Last week, I uploaded a worksheet on editing your novel. This one is kind of related in that it’ll help you keep track of which characters possess which items throughout your story, or which items are in which locations.
Last week, I uploaded a worksheet on creating laws for your fictional world. This time, we’re going to punish all those characters that break them.
Every civilisation needs laws of some sort, whether they are defined by the state, social convention or a god. Law is one of those lovely things you can use to keep your characters in check. It’s also a great tool for forcing your characters to do things they don’t really want to do.
This week’s worksheet is designed to be used over and over whenever you visit somewhere new (or old) to build up your own reference library for sensory details in places. It’s one of the things that my beta-readers often tell me needs improving. I know what the places looks and feels like, but I’ve not put enough of it into the writing. By building up a reference library, you can look back at places you’ve visited and recall more clearly how it felt to actually be there.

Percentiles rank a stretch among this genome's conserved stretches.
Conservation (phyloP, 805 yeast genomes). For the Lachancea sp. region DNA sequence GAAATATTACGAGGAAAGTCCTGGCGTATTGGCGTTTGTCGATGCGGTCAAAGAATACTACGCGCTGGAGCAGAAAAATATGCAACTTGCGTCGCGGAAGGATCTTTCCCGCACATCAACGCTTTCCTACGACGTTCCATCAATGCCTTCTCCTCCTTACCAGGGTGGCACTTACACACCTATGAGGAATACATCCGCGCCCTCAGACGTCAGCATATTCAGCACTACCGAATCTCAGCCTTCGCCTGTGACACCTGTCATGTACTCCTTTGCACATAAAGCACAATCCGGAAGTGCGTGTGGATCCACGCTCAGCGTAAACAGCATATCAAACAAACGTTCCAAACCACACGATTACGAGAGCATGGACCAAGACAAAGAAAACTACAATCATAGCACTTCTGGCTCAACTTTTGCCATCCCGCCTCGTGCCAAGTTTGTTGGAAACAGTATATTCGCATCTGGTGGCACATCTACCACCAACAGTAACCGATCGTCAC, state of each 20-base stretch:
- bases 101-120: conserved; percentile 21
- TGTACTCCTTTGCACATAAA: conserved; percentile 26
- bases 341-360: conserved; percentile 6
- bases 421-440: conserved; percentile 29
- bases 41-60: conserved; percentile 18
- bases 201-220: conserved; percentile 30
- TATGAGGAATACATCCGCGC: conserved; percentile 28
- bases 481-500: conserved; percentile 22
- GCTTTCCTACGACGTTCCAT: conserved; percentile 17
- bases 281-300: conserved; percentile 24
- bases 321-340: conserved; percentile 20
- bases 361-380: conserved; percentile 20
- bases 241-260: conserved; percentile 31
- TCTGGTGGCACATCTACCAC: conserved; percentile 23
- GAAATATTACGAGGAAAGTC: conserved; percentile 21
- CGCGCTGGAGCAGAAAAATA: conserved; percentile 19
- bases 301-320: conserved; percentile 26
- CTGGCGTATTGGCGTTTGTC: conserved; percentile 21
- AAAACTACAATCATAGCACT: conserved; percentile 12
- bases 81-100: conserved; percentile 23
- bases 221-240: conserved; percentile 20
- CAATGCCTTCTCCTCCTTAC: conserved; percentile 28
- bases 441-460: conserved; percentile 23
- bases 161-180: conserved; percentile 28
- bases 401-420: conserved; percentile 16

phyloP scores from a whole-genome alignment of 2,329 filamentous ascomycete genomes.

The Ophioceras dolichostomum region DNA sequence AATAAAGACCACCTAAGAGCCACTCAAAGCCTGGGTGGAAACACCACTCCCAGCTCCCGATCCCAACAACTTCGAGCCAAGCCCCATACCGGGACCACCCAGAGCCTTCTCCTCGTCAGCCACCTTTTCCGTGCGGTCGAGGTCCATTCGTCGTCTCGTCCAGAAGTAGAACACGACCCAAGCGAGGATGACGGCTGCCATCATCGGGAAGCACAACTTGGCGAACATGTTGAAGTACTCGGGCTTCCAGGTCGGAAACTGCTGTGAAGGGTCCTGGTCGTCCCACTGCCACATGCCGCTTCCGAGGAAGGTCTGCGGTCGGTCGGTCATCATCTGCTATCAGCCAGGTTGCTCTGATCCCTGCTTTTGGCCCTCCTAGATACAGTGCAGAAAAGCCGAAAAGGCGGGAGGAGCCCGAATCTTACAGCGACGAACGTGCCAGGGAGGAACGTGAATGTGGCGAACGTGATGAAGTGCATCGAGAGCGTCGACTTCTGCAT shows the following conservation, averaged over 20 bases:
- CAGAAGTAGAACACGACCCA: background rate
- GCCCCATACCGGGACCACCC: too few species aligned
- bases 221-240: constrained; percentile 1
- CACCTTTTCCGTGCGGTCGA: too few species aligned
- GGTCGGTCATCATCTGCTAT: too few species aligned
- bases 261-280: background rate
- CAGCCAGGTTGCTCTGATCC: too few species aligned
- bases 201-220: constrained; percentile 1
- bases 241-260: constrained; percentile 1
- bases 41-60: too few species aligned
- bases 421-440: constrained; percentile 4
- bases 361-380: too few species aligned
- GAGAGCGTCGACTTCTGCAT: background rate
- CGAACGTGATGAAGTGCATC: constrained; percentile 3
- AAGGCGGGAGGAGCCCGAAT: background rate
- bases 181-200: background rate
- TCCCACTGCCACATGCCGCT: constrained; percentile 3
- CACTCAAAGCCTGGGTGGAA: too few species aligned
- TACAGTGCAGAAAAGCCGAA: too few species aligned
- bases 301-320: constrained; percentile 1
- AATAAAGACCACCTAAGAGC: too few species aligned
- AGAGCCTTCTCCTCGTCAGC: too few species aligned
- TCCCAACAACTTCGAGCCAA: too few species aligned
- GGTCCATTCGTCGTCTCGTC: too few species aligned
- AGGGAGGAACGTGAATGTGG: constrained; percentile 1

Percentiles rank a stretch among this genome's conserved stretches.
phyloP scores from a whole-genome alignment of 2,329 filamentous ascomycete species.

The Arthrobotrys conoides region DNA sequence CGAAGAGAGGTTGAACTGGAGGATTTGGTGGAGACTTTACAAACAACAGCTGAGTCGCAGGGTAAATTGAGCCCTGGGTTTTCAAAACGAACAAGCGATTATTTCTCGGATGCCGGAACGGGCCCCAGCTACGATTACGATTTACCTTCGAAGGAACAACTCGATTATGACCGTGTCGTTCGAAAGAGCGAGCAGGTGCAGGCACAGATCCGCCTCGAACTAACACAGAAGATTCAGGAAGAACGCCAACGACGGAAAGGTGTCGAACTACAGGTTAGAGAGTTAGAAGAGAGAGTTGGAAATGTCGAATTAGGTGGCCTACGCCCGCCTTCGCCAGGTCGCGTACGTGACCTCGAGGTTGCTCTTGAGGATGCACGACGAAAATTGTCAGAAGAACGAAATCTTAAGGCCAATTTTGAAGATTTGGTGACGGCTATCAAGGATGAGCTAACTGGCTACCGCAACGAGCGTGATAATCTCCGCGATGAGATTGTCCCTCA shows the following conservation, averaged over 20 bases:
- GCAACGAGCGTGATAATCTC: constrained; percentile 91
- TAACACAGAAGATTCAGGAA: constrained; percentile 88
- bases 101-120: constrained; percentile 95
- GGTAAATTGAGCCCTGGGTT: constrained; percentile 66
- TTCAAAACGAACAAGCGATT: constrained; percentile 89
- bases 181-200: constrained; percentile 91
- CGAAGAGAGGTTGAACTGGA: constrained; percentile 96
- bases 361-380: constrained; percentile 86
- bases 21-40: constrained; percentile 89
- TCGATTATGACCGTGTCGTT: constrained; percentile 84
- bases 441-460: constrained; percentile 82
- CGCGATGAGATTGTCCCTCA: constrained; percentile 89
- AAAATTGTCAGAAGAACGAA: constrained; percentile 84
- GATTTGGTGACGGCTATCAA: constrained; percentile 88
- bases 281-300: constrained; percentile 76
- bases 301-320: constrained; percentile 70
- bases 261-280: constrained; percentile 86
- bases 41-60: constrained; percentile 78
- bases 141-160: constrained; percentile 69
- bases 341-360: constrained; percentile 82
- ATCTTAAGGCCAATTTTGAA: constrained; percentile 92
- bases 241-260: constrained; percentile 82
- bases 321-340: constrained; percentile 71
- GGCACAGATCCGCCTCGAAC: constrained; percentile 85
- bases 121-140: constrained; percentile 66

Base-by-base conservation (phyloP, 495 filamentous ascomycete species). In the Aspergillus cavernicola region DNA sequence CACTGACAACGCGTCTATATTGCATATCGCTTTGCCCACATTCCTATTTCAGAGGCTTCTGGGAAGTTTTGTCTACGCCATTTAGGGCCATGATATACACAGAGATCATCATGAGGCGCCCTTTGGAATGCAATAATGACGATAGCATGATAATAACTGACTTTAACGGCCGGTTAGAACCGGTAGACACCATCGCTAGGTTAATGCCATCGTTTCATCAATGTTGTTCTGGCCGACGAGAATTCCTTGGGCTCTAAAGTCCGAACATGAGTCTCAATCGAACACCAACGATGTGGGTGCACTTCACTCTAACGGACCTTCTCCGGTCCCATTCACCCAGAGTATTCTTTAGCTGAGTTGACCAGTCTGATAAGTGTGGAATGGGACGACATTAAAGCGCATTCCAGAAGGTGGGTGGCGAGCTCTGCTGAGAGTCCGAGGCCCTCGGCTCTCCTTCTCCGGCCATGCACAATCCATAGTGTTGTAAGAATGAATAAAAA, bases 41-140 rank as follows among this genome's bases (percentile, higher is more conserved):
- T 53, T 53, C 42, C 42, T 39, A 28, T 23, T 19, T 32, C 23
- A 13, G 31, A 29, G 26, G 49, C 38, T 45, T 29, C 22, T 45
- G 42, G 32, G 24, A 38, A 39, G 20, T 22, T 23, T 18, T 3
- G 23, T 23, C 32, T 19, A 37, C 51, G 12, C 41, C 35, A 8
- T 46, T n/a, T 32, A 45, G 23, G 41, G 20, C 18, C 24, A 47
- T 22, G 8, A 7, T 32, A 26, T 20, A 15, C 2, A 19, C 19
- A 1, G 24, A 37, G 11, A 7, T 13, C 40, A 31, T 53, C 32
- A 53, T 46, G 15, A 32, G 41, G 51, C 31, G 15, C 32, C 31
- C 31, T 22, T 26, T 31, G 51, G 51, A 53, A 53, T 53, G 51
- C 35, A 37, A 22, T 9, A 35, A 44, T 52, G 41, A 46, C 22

As promised, here is the character interaction worksheet. It’s a bit of a deviation from the world building series I’ve been working on, but it’s something I was struggling with myself in the week when two of my characters simply refused to work well together.
Due to a quirk of nature by which I am both terrible at remembering things and using the internet, last week’s worksheet didn’t get uploaded. So, happy Monday, everybody. Here’s a bonus for you.
Since I added a Worldbuilding Worksheet a few days ago with the aim of using your characters to help flesh out your world, I thought I’d upload a straight Questionnaire about the settings you might use in your story. Like the last one, I’ve tried to make it as comprehensive as possible, which does mean some of the boxes won’t be useful all of the time – if you use it to design a city, for example, the “Anthem” field is probably not going to get filled.